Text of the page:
Mississippi smokers are challenged to quit smoking “cold turkey” this Thanksgiving season as part of the American Cancer Society’s 2009 Great American Smokeout Event. The American Cancer Society designates the third Thursday of each November as a day for smokers across the United States to kick the smoking habit for 24 hours in the hope they will consider quitting for good.
Terry Hinton director of Mississippi Tobacco Free Coalition of Coahoma And Tunica Counties, says there is plenty of help available for individuals who decide to nix the habit permanently.
“Mississippians who want to quit using tobacco can contact the Mississippi State Department of Health (MSDH) Quit Line at 1-800 QUIT NOW to receive free counseling and medications, such as the patch or gum,” said Hinton.
Hinton says that the Great American Smokeout Event on Nov. 19 is a great day for smokers to plan to snuff out the cigarettes.
“It is a good idea to choose a day in advance and designate it as your day to quit smoking.,” said Hinton. “Once you’ve chosen your quit day, let your friends, family and coworkers know and ask for their support and understanding. Nicotine withdrawal can cause feelings of stress and anxiety, and having a support network around you can help in the difficult days ahead.”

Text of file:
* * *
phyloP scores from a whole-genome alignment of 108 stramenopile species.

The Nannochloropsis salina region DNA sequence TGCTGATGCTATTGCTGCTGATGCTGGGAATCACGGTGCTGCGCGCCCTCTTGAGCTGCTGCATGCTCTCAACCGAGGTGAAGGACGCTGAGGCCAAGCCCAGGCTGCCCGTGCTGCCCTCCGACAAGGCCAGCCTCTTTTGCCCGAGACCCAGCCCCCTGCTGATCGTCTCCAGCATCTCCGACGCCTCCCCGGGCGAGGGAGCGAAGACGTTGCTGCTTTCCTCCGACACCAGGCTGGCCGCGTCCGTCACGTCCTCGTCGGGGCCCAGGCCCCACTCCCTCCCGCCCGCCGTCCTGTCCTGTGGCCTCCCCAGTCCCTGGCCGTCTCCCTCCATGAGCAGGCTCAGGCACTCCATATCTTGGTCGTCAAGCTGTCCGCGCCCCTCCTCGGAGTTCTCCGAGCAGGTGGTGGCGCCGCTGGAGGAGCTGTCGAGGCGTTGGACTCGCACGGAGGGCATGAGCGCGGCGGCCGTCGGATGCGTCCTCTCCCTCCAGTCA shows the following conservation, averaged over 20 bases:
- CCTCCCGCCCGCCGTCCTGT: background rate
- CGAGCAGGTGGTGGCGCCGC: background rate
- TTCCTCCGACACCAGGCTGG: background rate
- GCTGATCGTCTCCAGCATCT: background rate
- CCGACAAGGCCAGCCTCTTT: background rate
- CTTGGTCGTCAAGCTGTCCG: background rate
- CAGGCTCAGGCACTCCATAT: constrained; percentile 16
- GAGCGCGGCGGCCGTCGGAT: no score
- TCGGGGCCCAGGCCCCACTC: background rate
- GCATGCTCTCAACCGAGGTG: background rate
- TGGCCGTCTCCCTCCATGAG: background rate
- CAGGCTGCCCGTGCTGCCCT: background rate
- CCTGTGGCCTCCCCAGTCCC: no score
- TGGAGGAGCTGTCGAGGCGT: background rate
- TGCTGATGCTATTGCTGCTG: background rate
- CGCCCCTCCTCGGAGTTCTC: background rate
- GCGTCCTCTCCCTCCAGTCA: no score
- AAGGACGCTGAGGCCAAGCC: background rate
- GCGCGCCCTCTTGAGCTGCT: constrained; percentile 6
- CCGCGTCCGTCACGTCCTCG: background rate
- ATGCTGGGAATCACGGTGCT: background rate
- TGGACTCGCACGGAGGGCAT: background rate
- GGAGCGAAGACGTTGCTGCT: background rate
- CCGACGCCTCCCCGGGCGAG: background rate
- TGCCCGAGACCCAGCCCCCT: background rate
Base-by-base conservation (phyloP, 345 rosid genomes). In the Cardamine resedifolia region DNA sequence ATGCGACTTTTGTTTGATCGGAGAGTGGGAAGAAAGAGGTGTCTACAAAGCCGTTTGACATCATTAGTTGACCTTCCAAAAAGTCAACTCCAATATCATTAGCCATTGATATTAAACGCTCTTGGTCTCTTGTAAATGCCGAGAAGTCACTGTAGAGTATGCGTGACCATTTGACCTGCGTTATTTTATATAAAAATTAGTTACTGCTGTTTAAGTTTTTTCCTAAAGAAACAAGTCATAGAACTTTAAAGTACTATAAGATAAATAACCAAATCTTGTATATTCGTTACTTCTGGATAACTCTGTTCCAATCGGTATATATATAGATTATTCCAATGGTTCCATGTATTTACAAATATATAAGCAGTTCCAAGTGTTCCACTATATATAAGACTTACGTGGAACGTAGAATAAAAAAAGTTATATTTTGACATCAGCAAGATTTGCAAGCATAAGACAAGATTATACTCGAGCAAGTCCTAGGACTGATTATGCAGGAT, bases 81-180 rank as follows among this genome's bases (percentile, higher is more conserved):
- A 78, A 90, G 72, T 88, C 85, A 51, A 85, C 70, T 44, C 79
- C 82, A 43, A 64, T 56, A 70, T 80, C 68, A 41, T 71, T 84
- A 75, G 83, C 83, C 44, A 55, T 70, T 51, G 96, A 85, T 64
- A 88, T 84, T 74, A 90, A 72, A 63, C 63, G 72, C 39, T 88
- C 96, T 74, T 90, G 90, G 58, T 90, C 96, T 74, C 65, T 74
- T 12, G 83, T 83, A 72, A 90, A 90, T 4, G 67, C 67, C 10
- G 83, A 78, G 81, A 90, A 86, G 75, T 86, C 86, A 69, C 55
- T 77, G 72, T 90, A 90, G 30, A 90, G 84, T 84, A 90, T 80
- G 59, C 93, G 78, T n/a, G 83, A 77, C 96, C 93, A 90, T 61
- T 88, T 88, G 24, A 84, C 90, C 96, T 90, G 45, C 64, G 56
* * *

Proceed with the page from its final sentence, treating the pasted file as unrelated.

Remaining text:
Tobacco use remains the single largest preventable cause of disease and premature death in the United States. Each year in Mississippi, smoking accounts for an estimated 5,250 premature deaths, including 550 deaths among nonsmokers as a result of secondhand smoke. Sixty-nine thousand Mississippi kids now under 18 will ultimately die prematurely from smoking, according to the Campaign for Tobacco-Free Kids.
“With all of the resources available today to help, there has never been a better time to quit smoking,” said Hinton. “The Mississippi Tobacco Free Coalition of Coahoma And Tunica Counties is here to help. If you smoke, make a plan to stop smoking during the Great American Smokeout on November 19.”
For more information visit the Mississippi State Department of Health’s website, www.healthyms.com/quit, or call the MSDH Quit Line at 1-800 QUIT NOW.